The impact of the economic crisis on the working class poor of Colombo over the past year cannot be overstated. As we highlighted in our May 2022 policy brief, most of these households that were already affected by the pandemic due to a loss of daily wage work following the imposition of COVID-19 lockdowns, were cash-strapped and struggling to make ends meet when the economic crisis hit last year. The April 2023 policy brief gives an update on the current status of working class poor households and those working in the informal sector in Colombo. This includes the impact of the electricity tariff hikes on them, a commentary on the ongoing Welfare Benefits Board enumeration of households, and recommendations on how the State and policy makers can support these families in crisis.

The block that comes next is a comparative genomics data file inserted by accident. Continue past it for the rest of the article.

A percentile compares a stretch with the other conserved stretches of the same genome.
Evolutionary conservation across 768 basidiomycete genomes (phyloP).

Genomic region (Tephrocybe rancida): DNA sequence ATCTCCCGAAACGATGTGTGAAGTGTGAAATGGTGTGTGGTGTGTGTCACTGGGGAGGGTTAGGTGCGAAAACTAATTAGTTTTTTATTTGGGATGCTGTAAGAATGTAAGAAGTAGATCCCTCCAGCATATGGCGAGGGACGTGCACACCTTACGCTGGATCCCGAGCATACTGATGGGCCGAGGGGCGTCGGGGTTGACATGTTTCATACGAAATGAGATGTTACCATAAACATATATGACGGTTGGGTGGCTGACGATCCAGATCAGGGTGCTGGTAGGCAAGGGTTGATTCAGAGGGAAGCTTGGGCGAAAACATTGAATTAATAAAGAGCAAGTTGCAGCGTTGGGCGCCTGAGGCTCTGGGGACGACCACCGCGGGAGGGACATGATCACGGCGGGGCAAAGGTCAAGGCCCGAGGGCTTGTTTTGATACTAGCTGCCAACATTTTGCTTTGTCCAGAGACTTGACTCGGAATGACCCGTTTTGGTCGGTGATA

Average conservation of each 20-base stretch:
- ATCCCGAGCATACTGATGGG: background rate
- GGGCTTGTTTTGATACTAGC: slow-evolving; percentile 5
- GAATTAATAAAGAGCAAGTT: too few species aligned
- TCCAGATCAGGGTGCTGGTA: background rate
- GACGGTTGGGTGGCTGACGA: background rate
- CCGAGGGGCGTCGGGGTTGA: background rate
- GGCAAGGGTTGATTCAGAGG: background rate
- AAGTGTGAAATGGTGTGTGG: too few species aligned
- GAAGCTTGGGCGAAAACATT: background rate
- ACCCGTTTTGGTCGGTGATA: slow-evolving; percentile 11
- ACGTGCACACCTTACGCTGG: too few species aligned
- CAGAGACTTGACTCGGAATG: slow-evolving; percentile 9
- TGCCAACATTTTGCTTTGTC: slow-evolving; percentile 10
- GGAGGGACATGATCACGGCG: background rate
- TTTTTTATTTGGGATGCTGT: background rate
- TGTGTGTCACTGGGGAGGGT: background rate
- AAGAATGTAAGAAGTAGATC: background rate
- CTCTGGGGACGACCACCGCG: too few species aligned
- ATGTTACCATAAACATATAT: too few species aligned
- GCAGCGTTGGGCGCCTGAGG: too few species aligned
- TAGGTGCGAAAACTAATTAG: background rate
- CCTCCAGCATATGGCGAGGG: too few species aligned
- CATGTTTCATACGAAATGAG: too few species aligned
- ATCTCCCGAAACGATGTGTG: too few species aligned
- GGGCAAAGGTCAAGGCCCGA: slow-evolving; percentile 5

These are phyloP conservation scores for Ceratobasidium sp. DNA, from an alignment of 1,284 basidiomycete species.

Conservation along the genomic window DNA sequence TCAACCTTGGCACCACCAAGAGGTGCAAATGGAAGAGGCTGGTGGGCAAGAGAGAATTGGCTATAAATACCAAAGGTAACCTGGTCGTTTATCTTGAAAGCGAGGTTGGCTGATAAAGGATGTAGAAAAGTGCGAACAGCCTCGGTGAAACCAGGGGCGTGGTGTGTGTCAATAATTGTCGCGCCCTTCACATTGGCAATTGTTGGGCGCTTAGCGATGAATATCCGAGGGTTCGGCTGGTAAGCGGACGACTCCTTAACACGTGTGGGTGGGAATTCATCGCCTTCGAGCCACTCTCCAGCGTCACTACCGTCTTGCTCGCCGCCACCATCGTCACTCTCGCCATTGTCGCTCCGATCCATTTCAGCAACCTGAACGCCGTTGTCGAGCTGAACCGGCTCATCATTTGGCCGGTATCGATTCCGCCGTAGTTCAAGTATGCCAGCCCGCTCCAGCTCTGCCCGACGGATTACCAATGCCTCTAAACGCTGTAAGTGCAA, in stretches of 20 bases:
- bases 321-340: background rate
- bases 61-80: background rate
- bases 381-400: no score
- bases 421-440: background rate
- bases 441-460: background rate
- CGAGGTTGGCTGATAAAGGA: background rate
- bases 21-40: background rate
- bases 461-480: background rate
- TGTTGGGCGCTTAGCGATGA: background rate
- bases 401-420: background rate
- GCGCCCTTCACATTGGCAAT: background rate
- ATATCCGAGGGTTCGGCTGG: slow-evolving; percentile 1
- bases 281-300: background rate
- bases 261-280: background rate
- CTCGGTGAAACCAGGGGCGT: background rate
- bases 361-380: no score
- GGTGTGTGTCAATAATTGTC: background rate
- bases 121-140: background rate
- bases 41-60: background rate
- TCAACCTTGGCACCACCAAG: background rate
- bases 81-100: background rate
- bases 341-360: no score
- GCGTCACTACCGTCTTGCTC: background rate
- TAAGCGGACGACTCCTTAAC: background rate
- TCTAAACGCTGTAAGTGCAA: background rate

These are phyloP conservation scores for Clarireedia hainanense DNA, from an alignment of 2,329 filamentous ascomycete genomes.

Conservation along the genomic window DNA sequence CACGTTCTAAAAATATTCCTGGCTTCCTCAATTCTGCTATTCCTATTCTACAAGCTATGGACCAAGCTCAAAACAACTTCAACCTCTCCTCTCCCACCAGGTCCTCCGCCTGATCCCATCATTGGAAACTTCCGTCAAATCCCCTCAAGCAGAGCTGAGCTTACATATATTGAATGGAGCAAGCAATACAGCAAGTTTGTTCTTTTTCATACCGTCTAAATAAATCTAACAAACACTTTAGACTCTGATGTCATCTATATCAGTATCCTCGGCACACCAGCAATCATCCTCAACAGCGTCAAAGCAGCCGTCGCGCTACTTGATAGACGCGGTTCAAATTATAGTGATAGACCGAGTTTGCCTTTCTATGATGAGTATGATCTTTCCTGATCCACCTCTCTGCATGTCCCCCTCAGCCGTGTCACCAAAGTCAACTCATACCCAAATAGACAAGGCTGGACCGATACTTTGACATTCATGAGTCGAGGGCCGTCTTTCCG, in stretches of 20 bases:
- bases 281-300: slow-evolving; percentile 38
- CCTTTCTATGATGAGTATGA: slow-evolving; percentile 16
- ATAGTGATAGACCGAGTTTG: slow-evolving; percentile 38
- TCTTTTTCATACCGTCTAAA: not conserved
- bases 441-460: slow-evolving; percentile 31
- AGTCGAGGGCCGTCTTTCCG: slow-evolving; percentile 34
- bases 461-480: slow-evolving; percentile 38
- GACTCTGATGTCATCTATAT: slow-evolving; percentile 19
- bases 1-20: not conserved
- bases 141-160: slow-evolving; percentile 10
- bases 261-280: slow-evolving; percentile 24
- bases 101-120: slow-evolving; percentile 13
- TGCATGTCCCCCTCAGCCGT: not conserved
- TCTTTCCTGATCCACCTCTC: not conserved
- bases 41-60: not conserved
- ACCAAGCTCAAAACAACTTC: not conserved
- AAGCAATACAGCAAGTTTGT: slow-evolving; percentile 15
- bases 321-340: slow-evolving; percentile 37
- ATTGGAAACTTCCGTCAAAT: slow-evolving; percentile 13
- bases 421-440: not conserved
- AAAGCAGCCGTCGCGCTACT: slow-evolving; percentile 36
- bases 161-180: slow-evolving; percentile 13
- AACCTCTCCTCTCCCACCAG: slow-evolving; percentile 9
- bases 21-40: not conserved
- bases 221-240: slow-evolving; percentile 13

March 14, 2023
Valuing the Catch of the Day: Towards a more Humanised Food Value Chain
Even with limited understanding about how exactly they function, it is hard to not appreciate the capacity of markets to coordinate the movement of seafood from our oceans to our plates using the price mechanism and relationships. However, exploring upstream of the fish supply chains, does beg the question about what “relevant information” is lost when the value of fish is determined by the price mechanism. The distress of fishermen who are finding it increasingly harder afford their traditional livelihood, the plight of vendors of small fish markets where prices of fish are beyond the spending capacity of the immediate community, the loss of livelihoods of the most vulnerable of us who provide their labour at fish landing sites, and the impacts on marine life as fishermen may be forced to maximise catch to make each trip to sea economically efficient: How well does information about these aspects travel with price information? Or is this information not relevant?
January 9, 2023